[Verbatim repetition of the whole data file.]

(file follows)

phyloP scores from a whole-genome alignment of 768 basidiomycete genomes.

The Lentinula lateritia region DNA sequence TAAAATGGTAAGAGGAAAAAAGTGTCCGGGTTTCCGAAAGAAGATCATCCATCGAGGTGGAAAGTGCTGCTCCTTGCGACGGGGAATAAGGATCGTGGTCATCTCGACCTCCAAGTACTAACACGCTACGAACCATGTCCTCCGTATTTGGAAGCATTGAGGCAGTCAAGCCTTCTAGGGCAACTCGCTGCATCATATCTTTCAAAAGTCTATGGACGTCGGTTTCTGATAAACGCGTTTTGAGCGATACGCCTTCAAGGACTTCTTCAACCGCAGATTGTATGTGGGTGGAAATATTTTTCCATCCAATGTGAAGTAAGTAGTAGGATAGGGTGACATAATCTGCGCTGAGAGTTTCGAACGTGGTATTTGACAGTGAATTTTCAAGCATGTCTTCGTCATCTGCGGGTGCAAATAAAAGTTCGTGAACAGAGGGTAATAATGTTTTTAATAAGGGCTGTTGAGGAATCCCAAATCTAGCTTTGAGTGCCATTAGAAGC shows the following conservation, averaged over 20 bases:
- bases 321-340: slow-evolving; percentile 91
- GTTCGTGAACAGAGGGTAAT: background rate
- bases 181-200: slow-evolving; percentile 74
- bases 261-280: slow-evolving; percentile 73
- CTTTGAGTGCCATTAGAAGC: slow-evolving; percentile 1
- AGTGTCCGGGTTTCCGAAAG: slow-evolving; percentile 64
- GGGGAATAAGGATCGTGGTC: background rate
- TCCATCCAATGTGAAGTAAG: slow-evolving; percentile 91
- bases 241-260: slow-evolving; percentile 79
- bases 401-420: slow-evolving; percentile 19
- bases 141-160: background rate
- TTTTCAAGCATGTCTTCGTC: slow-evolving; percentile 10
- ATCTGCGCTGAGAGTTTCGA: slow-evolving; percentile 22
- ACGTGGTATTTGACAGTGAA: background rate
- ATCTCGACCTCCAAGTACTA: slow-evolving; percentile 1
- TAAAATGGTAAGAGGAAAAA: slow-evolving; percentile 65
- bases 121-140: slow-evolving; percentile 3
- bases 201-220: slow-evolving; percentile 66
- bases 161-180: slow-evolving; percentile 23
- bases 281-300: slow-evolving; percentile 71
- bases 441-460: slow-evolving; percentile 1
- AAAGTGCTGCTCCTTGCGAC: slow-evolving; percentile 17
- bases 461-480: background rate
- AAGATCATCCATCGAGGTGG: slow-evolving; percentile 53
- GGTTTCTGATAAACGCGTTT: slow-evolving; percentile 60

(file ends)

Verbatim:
phyloP scores from a whole-genome alignment of 768 basidiomycete genomes.

The Lentinula lateritia region DNA sequence TAAAATGGTAAGAGGAAAAAAGTGTCCGGGTTTCCGAAAGAAGATCATCCATCGAGGTGGAAAGTGCTGCTCCTTGCGACGGGGAATAAGGATCGTGGTCATCTCGACCTCCAAGTACTAACACGCTACGAACCATGTCCTCCGTATTTGGAAGCATTGAGGCAGTCAAGCCTTCTAGGGCAACTCGCTGCATCATATCTTTCAAAAGTCTATGGACGTCGGTTTCTGATAAACGCGTTTTGAGCGATACGCCTTCAAGGACTTCTTCAACCGCAGATTGTATGTGGGTGGAAATATTTTTCCATCCAATGTGAAGTAAGTAGTAGGATAGGGTGACATAATCTGCGCTGAGAGTTTCGAACGTGGTATTTGACAGTGAATTTTCAAGCATGTCTTCGTCATCTGCGGGTGCAAATAAAAGTTCGTGAACAGAGGGTAATAATGTTTTTAATAAGGGCTGTTGAGGAATCCCAAATCTAGCTTTGAGTGCCATTAGAAGC shows the following conservation, averaged over 20 bases:
- bases 321-340: slow-evolving; percentile 91
- GTTCGTGAACAGAGGGTAAT: background rate
- bases 181-200: slow-evolving; percentile 74
- bases 261-280: slow-evolving; percentile 73
- CTTTGAGTGCCATTAGAAGC: slow-evolving; percentile 1
- AGTGTCCGGGTTTCCGAAAG: slow-evolving; percentile 64
- GGGGAATAAGGATCGTGGTC: background rate
- TCCATCCAATGTGAAGTAAG: slow-evolving; percentile 91
- bases 241-260: slow-evolving; percentile 79
- bases 401-420: slow-evolving; percentile 19
- bases 141-160: background rate
- TTTTCAAGCATGTCTTCGTC: slow-evolving; percentile 10
- ATCTGCGCTGAGAGTTTCGA: slow-evolving; percentile 22
- ACGTGGTATTTGACAGTGAA: background rate
- ATCTCGACCTCCAAGTACTA: slow-evolving; percentile 1
- TAAAATGGTAAGAGGAAAAA: slow-evolving; percentile 65
- bases 121-140: slow-evolving; percentile 3
- bases 201-220: slow-evolving; percentile 66
- bases 161-180: slow-evolving; percentile 23
- bases 281-300: slow-evolving; percentile 71
- bases 441-460: slow-evolving; percentile 1
- AAAGTGCTGCTCCTTGCGAC: slow-evolving; percentile 17
- bases 461-480: background rate
- AAGATCATCCATCGAGGTGG: slow-evolving; percentile 53
- GGTTTCTGATAAACGCGTTT: slow-evolving; percentile 60